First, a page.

December 11, 2006 11:30 ET

Drug to increase survival of patients suffering from severe bleeding

Attention: City Editor, Health/Medical Editor, Media Editor, News Editor TORONTO, ON--(CCNMatthews - Dec. 11, 2006) - A new study led by Sunnybrook Health Sciences Centre trauma surgeons Dr. Sandro Rizoli and Dr. Homer Tien, released today in the Journal of Trauma, shows that an intravenous injection of a drug called 'recombinant activated coagulation factor VII' (rFVIIa) could improve the chances of survival for trauma patients suffering from massive bleeding.

"These results are very promising," says Dr. Rizoli, co-lead on the study. "More than half of all trauma deaths within the first 24 hours of hospitalization are from severe hemorrhage, and this drug has the potential to help prevent some of these deaths."

When rFVIIa is administered intravenously to patients receiving large amounts of blood transfusion, it has the ability to stop bleeding by binding to tissue at the site of injury, triggering a local clotting process. Studies of rFVIIa conducted at various centres in the early 2000s, including Sunnybrook, showed that the drug was effective in reducing bleeding, but until now there has been no evidence showing that administering rFVIIa could indeed improve chances of survival for trauma patients.

This retrospective study looked at all eligible trauma patients admitted to Sunnybrook from January 1, 2000 to January 31, 2005 who had suffered from massive bleeding and received rFVIIa. Not only was rFVIIa found to improve chances of survival upon arrival to the trauma room, administering rFVIIa was associated with an overall in-hospital survival advantage as well.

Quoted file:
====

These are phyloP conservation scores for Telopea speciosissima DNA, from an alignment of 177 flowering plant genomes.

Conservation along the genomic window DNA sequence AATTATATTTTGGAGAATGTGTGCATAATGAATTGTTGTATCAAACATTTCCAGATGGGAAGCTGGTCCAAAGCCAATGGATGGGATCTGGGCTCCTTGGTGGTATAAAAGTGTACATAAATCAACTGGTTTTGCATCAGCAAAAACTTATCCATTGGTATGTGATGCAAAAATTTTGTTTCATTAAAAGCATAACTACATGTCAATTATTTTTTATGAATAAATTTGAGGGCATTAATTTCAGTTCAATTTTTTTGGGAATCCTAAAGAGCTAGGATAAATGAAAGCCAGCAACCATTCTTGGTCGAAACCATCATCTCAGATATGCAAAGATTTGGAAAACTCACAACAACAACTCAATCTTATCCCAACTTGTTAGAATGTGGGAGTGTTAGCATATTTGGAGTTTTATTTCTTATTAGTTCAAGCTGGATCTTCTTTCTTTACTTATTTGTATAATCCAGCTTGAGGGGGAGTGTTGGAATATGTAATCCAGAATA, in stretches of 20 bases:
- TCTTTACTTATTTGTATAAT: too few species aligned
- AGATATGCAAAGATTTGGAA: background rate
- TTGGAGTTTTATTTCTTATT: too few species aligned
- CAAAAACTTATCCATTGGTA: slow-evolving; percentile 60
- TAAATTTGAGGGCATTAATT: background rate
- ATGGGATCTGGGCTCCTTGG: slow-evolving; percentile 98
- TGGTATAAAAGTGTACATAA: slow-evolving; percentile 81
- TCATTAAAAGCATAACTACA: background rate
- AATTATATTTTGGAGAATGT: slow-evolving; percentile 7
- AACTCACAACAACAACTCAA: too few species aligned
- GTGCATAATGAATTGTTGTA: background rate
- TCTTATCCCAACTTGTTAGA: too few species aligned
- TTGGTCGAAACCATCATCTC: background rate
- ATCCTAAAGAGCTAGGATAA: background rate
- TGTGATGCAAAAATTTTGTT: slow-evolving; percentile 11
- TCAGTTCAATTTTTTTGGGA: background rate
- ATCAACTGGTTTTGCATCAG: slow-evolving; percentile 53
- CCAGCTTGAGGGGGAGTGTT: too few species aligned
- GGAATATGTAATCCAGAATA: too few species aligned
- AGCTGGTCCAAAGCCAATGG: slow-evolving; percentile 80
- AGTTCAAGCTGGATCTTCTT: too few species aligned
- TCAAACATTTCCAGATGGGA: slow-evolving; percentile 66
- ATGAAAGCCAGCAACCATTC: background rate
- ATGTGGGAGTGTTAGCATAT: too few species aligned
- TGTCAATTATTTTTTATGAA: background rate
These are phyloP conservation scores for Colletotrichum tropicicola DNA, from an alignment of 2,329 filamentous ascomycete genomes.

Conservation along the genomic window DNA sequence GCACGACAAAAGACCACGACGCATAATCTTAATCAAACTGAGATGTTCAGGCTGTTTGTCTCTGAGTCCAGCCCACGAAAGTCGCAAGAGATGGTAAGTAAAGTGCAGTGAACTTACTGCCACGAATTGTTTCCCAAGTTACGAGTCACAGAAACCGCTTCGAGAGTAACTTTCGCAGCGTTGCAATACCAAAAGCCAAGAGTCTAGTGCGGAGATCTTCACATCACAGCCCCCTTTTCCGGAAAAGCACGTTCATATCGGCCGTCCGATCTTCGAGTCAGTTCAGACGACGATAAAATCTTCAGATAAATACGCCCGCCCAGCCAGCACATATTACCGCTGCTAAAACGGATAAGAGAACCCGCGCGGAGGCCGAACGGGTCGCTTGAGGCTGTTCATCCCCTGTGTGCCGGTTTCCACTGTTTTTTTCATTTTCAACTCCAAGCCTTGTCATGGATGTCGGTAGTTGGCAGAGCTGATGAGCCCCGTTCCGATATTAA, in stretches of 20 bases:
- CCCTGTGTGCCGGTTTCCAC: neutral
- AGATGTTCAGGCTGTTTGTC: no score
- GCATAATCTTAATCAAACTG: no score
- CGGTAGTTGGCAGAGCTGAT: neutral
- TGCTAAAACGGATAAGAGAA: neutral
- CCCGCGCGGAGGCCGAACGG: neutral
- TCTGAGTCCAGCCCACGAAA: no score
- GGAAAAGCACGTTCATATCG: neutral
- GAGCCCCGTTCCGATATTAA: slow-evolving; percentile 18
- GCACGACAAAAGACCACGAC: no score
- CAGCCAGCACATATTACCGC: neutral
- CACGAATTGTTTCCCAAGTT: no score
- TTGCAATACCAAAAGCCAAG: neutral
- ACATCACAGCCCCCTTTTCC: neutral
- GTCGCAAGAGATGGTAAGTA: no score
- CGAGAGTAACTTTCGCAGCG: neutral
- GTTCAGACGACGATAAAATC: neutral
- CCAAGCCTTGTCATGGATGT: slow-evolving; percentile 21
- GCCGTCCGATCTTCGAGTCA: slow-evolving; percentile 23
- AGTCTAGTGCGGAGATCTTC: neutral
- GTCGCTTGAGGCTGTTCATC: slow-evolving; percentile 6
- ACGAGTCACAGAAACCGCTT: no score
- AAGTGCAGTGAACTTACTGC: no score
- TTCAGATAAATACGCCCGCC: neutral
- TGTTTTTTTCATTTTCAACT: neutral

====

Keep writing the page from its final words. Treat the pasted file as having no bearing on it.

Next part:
"When a patient is suffering from severe hemorrhage, the body's ability to clot deteriorates, even after the main source of bleeding is controlled" says Dr. Tien. "This trial has shown that the trauma team might be able to rely on rFVIIa to stop further hemorrhage and save lives after initial surgical intervention is performed to stem bleeding."

In spite of the good results reported, the authors acknowledge that studies with larger numbers of patients are needed to establish guidelines for the usage of rFVIIa in trauma.

Sunnybrook Health Sciences Centre
Sunnybrook Health Sciences Centre is transforming health care through the dedication of its more than 10,000 staff members who provide compassionate and innovative patient focused care. An internationally recognized leader in women's health, academic research and education and an affiliation with the University of Toronto distinguishes Sunnybrook as one of Canada's premier health sciences centres. Sunnybrook specializes in caring for newborns, adults and the elderly, treating and preventing cancer, heart problems, orthopaedic and arthritic conditions and traumatic injuries.
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